Systematic West Bank Settler Violence - by Stephen Lendman
Settlers are free to terrorize Palestinians.
B'Tselem 's been on the story for years. Settler violence is longstanding, troubling, and largely without accountability.
Since September 2000 alone (the beginning of the second Intifada), the toll includes 50 Palestinians killed. Since December 1987 (the first Intifada's onset), it's 115, besides many more injured, including children.
With few exceptions, settlers initiate unprovoked violence. More recently, those under the "Price Tag" slogan rampage out-of-control.
B'Tselem documented numerous incidents, including blocking roads, stoning cars and homes, torching fields, uprooting trees and other crops, as well as other forms of violence and damage.
In response, Israeli security forces do little despite a High Court ruling that "protecting the security and property of the local residents is one of the most basic obligations placed upon the military commander in the field."
Moreover, Justices said Israeli authorities must "give unequivocal instructions to the forces that are deployed in the field." They must also "allocate forces to protect the property of the Palestinian residents."- Advertisement -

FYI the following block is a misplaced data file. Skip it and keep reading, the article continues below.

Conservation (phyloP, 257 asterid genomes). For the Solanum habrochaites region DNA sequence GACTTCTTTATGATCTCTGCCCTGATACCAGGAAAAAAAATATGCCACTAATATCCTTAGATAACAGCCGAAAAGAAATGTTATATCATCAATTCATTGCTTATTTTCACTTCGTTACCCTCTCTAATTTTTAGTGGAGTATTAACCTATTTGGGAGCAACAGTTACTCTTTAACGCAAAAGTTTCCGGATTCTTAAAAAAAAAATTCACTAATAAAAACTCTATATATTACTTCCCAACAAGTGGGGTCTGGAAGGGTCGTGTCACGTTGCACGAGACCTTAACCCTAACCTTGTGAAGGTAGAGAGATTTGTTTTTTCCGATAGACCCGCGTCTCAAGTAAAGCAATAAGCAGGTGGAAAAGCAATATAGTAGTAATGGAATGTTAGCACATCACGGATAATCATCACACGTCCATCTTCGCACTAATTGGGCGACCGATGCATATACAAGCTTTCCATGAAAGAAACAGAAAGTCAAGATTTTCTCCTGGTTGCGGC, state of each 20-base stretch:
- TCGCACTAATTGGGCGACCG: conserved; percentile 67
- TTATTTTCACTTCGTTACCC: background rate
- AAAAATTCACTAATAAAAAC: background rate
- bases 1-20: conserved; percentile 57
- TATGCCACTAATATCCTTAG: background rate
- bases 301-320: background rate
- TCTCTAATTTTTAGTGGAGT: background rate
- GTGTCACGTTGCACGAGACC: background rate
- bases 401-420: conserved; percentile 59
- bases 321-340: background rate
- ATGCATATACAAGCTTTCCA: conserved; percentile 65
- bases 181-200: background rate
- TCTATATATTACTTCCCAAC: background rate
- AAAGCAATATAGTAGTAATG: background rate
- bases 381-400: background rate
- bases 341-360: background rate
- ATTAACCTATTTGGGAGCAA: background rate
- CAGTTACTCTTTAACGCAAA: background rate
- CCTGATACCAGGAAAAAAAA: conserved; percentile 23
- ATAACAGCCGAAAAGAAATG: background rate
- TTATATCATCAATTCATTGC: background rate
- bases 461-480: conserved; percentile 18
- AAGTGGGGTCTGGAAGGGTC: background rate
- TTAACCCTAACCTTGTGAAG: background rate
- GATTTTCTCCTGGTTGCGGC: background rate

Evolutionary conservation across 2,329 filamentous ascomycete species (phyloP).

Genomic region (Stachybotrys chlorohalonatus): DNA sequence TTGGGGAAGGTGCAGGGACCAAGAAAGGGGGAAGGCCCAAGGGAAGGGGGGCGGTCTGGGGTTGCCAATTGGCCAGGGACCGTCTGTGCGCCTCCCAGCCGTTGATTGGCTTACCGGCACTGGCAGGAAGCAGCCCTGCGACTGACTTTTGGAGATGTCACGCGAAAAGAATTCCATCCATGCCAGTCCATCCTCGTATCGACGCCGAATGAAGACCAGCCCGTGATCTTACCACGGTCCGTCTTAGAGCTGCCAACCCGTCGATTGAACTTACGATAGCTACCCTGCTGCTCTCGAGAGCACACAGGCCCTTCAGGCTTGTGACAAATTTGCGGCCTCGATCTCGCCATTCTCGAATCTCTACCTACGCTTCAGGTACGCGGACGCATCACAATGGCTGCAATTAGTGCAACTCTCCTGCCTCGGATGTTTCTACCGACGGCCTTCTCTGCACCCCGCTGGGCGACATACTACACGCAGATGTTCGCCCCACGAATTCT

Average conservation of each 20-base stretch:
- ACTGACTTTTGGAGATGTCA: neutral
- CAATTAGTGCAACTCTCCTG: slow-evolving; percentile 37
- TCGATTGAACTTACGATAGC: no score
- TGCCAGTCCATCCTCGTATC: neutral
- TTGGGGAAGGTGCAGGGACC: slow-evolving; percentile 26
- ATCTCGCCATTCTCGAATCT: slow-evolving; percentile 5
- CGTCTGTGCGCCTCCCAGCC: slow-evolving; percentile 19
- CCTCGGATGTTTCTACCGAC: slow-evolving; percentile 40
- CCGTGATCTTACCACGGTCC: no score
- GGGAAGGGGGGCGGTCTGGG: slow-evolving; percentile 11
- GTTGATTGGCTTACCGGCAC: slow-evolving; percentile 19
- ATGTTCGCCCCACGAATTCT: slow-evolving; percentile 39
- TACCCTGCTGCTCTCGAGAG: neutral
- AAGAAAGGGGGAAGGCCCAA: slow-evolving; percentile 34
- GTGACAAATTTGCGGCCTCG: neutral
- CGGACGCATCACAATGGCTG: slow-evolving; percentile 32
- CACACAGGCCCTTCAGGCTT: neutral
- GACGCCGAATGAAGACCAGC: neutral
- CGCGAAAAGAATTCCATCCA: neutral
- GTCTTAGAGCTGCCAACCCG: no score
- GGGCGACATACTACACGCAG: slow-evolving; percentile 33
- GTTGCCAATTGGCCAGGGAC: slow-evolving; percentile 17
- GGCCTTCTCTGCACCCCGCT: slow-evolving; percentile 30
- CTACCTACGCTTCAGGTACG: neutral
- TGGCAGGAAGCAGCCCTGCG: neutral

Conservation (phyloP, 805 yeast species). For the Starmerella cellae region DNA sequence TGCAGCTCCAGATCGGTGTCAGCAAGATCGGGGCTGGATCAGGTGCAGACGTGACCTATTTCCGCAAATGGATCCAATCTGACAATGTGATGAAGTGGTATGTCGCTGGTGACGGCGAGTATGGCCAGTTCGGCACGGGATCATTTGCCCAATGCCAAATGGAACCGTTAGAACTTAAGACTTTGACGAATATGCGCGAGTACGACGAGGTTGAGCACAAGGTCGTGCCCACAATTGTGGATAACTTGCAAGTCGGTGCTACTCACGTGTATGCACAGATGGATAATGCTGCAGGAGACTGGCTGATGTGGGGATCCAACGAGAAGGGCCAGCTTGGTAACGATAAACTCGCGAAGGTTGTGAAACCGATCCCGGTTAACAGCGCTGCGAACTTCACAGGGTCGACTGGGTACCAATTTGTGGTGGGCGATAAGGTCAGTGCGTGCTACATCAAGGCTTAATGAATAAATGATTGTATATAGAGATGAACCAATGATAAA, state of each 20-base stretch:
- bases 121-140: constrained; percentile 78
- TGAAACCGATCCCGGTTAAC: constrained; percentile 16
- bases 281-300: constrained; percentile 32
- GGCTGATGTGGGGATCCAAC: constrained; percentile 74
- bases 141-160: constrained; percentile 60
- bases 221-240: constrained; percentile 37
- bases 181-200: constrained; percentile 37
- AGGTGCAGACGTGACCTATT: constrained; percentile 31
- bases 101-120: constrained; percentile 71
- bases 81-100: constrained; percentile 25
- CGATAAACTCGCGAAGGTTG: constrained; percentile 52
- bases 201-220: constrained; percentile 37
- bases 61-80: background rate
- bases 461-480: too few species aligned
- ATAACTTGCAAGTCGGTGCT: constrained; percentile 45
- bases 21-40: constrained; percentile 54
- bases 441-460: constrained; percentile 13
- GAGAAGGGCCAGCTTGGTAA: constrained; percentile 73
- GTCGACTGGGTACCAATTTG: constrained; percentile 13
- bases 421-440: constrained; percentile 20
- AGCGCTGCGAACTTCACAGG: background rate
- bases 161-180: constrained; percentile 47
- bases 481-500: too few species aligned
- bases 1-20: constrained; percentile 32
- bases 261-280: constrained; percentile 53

More on the most recent incidents below.
Israel's Duel Legal System
Civil law governs Israeli citizens. For Palestinians, it's repressive military law, affording little or no justice.
Under Israel's July 1967 Emergency Regulations (Offenses in the Occupied Territories - Jurisdiction and Legal Assistance), 5727 - 1967, Israeli citizens charged with Occupied Palestine crimes face civil trials, if any.
As a result, they enjoy liberties and legal guarantees not afforded Palestinians, including when charged with similar or identical offenses.
At all times, fundamental protections differ, including arrest procedures, interrogations, maximum detention periods before initial judicial proceedings, due process, maximum punishments, early releases, and other legal rights.
Under military occupation, nationality and religion are determinate, not judicial fairness. Equity is denied. So are territoriality principles under which law and order standards apply uniformly for every area resident. Not in Occupied Palestine.